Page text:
The word caucus, and its derivative caucusing, are often used in Boston. The last answers much to what we stile parliamenteering or electioneering. All my repeated applications to different gentlemen have not furnished me with a satisfactory account of the origin of caucus. It seems to mean, a number of persons, whether more or less, met together to consult upon adopting and prosecuting some scheme of policy, for carrying a favorite point. [William Gordon, "History, Rise, Progress, and Establishment of the Independence of the United States of America," London, 1788]
caudal (adj.) Look up caudal at Dictionary.com
1660s, from Latin cauda "tail of an animal," of unknown origin, + -al (1).
caudillo (n.) Look up caudillo at Dictionary.com
dictator in Spain or Latin America, 1852, from Spanish caudillo, cabdillo "leader, chief," from Late Latin capitellum, diminutive of caput (genitive capitis) "head" (see capitulum). Later in Spain taken by Franco as a title in imitation of German Führer, Italian Duce.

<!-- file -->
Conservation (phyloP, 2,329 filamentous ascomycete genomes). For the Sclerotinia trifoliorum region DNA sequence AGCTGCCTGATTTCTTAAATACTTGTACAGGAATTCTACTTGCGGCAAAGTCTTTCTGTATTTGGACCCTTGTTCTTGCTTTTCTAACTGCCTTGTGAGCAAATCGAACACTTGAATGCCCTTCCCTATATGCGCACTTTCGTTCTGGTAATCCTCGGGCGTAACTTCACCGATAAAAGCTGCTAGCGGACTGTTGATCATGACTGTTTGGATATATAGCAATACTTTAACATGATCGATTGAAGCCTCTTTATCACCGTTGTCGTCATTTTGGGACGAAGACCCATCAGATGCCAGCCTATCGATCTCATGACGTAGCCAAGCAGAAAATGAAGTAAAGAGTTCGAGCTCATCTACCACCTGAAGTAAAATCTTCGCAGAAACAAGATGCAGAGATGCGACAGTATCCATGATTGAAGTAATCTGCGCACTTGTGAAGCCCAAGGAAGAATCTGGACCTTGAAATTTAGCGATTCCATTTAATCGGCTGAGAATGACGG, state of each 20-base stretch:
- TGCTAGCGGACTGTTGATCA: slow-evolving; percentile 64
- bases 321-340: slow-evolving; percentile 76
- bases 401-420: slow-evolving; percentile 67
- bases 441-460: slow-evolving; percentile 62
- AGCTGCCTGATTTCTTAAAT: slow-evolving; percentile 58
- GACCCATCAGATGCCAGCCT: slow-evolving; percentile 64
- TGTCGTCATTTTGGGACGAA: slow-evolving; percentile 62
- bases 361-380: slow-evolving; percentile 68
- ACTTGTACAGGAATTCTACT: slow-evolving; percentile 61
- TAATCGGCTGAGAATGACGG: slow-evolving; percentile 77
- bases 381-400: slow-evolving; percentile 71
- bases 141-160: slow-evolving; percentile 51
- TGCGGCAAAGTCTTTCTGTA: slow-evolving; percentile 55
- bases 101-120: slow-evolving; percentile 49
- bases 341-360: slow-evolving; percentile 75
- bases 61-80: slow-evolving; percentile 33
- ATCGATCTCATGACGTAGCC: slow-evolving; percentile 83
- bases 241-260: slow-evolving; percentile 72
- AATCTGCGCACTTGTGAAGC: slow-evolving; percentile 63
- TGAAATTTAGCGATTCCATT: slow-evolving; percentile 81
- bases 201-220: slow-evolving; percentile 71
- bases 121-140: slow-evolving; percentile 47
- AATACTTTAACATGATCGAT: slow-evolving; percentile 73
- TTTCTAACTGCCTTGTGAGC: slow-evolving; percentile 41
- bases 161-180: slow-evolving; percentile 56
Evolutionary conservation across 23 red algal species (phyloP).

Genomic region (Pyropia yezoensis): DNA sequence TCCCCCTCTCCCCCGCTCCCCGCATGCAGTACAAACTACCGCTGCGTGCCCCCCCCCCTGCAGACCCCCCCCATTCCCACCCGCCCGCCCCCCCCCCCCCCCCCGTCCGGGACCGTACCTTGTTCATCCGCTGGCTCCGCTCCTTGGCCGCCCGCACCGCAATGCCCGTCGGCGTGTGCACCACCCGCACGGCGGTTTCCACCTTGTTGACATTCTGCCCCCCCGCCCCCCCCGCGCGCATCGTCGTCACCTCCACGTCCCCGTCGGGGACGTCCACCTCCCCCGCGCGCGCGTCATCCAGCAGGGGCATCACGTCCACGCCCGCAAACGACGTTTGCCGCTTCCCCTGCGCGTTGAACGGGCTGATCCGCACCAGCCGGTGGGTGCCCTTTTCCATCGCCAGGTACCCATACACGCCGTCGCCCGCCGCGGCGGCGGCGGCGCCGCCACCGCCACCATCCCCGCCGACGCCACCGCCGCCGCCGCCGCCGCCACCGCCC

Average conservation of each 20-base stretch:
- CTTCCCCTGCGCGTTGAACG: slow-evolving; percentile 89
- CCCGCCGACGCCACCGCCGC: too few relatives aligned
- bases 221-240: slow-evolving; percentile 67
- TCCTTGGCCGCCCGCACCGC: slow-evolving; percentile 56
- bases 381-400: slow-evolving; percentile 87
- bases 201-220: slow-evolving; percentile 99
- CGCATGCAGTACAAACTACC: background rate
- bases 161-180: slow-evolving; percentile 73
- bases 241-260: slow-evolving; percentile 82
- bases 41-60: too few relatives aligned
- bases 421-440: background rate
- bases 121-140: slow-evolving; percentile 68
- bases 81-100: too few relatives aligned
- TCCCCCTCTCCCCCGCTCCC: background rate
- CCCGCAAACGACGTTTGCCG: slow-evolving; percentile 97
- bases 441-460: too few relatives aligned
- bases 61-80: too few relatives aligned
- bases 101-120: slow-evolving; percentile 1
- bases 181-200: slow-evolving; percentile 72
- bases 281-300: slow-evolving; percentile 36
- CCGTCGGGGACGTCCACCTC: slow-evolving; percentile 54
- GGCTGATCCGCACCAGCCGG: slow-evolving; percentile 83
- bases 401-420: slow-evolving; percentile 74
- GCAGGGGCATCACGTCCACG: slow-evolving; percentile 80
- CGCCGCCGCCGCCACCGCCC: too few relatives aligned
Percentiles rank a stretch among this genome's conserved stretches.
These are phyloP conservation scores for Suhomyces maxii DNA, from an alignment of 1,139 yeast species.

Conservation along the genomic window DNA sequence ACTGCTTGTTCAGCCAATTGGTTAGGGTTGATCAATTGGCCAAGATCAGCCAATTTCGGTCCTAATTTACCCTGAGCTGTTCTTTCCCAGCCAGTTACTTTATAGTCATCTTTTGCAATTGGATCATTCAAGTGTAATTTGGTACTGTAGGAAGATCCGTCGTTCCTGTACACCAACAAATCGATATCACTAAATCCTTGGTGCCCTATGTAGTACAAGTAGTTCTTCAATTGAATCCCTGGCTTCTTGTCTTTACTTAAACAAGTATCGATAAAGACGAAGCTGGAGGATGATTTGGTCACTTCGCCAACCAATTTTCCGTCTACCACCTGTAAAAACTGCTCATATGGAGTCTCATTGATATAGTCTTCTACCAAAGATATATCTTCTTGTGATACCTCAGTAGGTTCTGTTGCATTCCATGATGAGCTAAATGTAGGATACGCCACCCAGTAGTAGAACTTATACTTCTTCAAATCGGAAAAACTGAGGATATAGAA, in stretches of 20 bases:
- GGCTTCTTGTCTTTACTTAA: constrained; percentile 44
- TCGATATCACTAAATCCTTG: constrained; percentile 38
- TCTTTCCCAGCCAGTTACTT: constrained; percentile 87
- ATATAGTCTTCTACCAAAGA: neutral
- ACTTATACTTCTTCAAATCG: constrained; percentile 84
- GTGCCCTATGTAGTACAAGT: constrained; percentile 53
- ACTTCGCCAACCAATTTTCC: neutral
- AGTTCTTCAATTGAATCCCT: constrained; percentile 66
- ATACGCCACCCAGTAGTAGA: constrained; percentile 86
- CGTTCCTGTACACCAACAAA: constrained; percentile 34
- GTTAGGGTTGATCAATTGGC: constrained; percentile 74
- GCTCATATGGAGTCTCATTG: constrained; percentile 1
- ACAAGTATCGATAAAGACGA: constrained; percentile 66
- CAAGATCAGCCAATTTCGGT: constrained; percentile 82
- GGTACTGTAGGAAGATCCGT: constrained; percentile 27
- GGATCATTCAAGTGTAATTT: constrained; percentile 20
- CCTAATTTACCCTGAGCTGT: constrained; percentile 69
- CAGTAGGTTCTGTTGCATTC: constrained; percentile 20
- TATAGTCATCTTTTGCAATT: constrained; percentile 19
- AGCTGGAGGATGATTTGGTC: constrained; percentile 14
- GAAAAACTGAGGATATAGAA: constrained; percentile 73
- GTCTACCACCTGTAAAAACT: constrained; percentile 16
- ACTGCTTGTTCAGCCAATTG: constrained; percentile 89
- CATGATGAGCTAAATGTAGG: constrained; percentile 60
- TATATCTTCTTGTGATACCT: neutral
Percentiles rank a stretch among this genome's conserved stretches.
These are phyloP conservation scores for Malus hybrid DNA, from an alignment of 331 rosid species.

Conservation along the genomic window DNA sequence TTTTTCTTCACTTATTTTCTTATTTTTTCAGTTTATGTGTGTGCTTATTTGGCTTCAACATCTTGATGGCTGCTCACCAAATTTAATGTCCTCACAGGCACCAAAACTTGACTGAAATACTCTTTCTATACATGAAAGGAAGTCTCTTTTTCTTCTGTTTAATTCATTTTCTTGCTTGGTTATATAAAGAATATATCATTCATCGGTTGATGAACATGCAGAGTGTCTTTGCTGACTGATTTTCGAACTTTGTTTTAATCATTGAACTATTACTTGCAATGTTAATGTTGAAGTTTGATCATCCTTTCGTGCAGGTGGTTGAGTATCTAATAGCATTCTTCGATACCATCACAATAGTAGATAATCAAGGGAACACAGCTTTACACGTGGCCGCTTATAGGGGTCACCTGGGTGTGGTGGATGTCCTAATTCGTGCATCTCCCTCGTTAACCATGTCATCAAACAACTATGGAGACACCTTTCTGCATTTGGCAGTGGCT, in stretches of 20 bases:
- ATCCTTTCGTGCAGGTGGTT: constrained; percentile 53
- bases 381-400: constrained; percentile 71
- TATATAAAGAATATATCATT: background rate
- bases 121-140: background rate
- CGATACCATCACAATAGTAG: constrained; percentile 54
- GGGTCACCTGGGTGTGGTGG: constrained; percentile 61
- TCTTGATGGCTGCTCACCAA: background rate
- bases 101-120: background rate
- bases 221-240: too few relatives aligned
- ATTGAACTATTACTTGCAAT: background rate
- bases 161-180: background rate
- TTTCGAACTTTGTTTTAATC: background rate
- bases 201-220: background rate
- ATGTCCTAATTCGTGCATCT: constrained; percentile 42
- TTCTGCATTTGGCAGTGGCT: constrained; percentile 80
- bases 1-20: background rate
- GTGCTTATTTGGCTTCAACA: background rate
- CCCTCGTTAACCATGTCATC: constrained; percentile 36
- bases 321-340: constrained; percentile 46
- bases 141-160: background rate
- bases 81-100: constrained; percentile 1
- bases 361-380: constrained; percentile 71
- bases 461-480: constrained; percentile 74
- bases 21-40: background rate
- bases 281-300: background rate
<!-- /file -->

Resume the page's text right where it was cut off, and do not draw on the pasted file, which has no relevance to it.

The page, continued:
caudle (n.) Look up caudle at Dictionary.com
"hot drink," late 13c., from Old North French caudel (Old French chaudel, 12c., Modern French chaudeau), from Medieval Latin caldellum, diminutive of caldum, neuter of Latin caldus "warm" (see calorie).
caught Look up caught at Dictionary.com
past tense and past participle of catch (v.), attested from 14c., predominant after c.1800, replacing earlier catched. A rare instance of English strong verb with a French origin. This might have been by influence of Middle English lacchen (see latch (v.)), which also then meant "to catch" and was a synonym of catch (as their noun forms remain), and which then had past tense forms lahte, lauhte, laught. The influence happened before latch switched to its modern weak conjugation.